EU and NATO officials are visiting Bosnia on Wednesday to discuss with local officials what steps need to be taken in the region to recover from the Balkans' worst flooding in a century. At least 2 million people in the region have been affected by the deluge, which has left more than 45 people dead.
And as parts of the region brace for more floods, residents grapple with fears of more landslides and the potential spread of disease.
Wednesday was the first of three days of national mourning in Serbia, where at least 22 people have died in the past several days. In the hard-hit town of Obrenovac 14 people died, though the number could increase once the streets are eventually cleared of water.
The Serbian capital, Belgrade, is expected to be hit by another flood wave Wednesday. The city's manager, Goran Vesic, said the protective wall around Belgrade, reinforced with 350,000 sandbags, should keep the coming water at bay.
"We are hoping that there will not be problems," Vesic said.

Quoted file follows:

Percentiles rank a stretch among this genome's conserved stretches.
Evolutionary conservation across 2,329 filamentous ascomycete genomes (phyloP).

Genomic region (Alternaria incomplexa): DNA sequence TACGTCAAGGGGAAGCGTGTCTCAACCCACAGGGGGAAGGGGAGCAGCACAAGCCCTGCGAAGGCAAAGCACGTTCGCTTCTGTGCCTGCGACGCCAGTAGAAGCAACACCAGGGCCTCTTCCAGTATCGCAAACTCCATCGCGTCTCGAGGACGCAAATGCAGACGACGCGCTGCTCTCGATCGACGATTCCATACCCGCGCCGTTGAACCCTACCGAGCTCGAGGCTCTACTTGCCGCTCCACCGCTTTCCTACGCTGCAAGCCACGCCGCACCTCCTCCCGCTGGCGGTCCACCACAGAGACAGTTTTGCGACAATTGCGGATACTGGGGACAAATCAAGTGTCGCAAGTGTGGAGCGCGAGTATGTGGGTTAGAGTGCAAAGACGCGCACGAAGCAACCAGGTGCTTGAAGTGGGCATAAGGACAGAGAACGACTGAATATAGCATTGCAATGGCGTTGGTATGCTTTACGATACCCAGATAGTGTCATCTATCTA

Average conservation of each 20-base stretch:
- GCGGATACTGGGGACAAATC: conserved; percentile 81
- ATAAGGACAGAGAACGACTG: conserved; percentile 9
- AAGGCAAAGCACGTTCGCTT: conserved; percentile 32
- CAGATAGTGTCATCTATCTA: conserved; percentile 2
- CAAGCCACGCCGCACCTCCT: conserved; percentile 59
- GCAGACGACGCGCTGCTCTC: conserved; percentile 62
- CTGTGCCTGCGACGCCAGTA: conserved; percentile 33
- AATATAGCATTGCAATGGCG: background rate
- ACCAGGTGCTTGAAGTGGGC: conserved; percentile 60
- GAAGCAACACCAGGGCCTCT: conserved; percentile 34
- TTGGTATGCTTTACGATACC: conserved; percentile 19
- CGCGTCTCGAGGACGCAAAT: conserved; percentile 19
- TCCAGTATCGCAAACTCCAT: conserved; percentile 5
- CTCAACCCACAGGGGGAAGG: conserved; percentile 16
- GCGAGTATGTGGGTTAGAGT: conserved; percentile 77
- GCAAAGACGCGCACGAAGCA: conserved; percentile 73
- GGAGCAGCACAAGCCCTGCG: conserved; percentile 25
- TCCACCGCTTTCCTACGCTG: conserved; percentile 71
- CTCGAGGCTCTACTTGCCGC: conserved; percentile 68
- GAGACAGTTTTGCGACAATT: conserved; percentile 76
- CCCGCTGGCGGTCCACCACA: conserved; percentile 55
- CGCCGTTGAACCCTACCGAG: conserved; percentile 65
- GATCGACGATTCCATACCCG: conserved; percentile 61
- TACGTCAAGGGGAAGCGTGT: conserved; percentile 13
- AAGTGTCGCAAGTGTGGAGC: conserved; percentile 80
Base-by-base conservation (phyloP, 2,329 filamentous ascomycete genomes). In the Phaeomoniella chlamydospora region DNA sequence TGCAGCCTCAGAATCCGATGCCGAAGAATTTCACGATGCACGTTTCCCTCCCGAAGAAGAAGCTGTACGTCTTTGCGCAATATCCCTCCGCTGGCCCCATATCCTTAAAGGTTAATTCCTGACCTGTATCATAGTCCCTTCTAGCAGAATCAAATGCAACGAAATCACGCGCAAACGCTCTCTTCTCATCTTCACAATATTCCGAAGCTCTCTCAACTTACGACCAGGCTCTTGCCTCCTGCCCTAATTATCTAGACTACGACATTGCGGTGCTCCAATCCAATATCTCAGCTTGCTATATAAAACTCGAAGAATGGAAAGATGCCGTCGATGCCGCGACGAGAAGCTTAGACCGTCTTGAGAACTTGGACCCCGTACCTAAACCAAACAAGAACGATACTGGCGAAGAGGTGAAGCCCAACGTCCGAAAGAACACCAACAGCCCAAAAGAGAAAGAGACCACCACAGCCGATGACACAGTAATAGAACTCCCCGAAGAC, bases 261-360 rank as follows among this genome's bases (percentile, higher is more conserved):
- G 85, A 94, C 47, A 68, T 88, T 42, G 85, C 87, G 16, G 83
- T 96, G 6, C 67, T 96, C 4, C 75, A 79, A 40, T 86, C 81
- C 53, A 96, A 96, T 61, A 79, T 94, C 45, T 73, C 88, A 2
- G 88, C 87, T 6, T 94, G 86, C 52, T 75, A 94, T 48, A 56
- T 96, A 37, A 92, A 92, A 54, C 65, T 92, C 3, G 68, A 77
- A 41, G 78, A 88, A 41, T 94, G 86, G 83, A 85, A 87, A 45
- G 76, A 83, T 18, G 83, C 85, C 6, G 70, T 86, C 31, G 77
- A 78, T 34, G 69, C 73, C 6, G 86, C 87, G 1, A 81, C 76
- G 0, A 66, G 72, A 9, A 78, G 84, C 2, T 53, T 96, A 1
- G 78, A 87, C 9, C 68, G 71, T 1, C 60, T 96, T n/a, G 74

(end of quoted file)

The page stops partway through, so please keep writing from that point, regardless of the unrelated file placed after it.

Serbia, like much of the Balkans, suffers from crippling poverty. The country's economy has not fully recovered from wars and international sanctions in the 1990s, and is marred by mismanagement and widespread corruption.
Serbia, Bosnia and Herzegovina, and Croatia are also dealing with threats of landslides and disease from the carcasses of dead animals lingering in the streets.
Over the past several days, there have been reports of hundreds of landslides that have destroyed many houses and roads and cut off access to dozens of villages.
In Bosnia, where 20 people have died, the level of the Sava River, in the north, has decreased, but officials are worried about land mines left over from war that have been dislodged by landslides. Concern has also risen about the lack of food, water and medical supplies for those displaced from their homes.
Some 100,000 homes and 230 schools have been destroyed by the torrents and 2,100 landslides.
Bosnia's foreign minister, Zlatko Lagumdzija, on Monday called the extent of the damage "horrific."
In Croatia, where 3,000 people were evacuated, two people have died and at least one remains missing. The Croatian Ministry of Construction said it could cost more than $35 million to repair the 2,000 homes damaged by the floods.
Al Jazeera and wire services